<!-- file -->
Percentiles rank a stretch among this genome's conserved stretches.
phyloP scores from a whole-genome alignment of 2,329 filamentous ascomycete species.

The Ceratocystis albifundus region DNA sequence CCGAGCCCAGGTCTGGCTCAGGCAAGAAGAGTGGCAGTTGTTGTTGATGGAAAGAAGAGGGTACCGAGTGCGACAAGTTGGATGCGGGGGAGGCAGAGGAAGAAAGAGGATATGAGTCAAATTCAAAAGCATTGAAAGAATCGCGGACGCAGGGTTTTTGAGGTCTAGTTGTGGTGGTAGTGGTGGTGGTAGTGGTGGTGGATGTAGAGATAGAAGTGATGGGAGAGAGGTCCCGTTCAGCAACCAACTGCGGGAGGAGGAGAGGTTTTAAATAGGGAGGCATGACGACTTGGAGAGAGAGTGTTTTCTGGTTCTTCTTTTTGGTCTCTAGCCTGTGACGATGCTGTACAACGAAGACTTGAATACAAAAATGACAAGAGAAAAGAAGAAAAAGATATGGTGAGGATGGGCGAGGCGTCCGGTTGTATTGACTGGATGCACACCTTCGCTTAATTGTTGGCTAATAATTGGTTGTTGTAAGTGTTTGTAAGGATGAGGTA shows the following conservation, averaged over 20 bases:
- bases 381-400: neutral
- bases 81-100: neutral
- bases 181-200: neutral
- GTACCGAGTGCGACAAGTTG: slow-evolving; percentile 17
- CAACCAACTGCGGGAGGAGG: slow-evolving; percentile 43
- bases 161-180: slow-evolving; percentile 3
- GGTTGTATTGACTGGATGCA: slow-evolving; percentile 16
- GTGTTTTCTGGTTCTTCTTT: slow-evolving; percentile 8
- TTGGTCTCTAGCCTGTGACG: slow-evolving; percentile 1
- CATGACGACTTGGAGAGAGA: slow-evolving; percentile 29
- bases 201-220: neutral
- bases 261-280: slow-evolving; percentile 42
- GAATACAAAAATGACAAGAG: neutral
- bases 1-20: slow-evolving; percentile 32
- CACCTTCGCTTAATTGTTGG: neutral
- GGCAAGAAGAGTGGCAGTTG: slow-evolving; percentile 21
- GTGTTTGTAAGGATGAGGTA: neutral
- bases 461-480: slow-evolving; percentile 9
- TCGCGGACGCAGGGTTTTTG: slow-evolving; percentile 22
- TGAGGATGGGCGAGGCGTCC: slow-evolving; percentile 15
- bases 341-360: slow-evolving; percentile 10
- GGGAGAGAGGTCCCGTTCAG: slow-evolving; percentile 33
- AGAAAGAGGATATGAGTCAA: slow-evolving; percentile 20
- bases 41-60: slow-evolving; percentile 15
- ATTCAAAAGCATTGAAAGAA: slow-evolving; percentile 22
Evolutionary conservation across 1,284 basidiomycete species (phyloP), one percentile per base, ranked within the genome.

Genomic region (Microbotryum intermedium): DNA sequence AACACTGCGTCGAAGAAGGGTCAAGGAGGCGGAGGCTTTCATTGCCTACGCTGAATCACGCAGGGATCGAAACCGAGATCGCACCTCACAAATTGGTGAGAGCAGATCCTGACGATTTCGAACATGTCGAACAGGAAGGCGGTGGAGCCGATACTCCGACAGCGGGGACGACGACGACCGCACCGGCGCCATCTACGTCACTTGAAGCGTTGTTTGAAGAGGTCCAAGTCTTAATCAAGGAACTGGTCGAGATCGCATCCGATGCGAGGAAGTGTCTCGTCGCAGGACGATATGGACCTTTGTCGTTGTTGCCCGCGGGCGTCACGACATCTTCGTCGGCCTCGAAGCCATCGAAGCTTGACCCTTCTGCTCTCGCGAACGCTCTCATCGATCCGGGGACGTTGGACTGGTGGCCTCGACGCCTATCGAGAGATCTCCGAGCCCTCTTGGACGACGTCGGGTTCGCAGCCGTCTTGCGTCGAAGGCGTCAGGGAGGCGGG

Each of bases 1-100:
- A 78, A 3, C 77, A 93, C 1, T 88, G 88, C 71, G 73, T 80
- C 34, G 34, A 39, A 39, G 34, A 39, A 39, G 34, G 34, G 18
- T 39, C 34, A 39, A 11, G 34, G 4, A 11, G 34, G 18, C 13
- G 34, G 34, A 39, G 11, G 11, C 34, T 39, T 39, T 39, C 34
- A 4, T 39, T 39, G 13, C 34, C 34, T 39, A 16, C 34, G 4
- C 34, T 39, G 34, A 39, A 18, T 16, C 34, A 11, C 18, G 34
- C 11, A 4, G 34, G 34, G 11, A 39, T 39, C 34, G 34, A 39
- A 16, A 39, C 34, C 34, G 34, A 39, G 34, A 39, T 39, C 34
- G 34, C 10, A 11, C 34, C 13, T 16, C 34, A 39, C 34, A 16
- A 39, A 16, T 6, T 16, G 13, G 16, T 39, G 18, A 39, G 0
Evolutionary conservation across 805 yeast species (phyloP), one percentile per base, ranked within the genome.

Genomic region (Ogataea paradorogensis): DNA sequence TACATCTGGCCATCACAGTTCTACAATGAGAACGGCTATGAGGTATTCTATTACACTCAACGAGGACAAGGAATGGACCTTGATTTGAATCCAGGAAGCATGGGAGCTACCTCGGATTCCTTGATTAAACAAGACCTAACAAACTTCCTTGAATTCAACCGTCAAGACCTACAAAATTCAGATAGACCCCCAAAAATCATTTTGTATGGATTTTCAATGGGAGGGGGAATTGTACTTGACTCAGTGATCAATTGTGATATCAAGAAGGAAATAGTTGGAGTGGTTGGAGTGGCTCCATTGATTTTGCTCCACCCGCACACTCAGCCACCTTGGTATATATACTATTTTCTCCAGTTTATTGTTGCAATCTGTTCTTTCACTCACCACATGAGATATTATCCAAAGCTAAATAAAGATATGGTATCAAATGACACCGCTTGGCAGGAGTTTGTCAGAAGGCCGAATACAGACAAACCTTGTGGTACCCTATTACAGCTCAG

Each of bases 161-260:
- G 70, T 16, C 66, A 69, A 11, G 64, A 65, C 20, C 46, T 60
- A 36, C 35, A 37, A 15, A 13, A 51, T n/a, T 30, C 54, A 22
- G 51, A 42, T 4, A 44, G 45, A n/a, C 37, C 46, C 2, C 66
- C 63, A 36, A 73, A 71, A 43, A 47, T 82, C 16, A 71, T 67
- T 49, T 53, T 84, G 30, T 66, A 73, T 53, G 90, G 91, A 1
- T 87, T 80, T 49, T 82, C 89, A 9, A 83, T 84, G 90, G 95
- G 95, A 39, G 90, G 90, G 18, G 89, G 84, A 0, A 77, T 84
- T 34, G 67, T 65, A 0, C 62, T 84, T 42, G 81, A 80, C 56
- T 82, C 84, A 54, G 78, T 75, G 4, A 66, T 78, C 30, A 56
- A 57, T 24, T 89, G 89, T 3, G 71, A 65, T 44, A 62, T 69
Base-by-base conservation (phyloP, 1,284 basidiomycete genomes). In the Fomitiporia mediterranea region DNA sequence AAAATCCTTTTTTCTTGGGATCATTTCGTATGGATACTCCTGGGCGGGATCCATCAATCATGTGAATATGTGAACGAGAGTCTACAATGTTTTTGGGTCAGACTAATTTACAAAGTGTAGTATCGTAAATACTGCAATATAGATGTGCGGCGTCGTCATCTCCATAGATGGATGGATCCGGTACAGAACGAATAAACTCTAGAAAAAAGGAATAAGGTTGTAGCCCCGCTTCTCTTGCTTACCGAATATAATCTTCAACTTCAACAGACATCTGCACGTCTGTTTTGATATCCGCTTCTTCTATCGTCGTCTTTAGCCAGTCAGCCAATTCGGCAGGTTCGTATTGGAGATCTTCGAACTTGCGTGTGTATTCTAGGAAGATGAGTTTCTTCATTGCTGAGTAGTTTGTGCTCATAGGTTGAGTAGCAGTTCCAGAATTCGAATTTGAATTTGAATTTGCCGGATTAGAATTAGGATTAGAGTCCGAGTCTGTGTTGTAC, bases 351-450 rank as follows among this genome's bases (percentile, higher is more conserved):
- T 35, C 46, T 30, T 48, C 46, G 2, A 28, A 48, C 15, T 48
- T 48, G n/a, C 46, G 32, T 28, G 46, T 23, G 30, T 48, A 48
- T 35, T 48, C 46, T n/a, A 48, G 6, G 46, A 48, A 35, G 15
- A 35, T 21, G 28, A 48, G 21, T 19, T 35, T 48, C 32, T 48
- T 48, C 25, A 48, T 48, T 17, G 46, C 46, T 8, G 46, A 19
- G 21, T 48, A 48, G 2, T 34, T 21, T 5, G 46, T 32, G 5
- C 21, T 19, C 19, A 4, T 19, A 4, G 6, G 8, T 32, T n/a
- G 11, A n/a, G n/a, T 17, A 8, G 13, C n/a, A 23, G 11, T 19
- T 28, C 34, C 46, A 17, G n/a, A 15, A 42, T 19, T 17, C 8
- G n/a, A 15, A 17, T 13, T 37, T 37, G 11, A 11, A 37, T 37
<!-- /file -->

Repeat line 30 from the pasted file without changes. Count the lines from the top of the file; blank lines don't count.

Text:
Genomic region (Microbotryum intermedium): DNA sequence AACACTGCGTCGAAGAAGGGTCAAGGAGGCGGAGGCTTTCATTGCCTACGCTGAATCACGCAGGGATCGAAACCGAGATCGCACCTCACAAATTGGTGAGAGCAGATCCTGACGATTTCGAACATGTCGAACAGGAAGGCGGTGGAGCCGATACTCCGACAGCGGGGACGACGACGACCGCACCGGCGCCATCTACGTCACTTGAAGCGTTGTTTGAAGAGGTCCAAGTCTTAATCAAGGAACTGGTCGAGATCGCATCCGATGCGAGGAAGTGTCTCGTCGCAGGACGATATGGACCTTTGTCGTTGTTGCCCGCGGGCGTCACGACATCTTCGTCGGCCTCGAAGCCATCGAAGCTTGACCCTTCTGCTCTCGCGAACGCTCTCATCGATCCGGGGACGTTGGACTGGTGGCCTCGACGCCTATCGAGAGATCTCCGAGCCCTCTTGGACGACGTCGGGTTCGCAGCCGTCTTGCGTCGAAGGCGTCAGGGAGGCGGG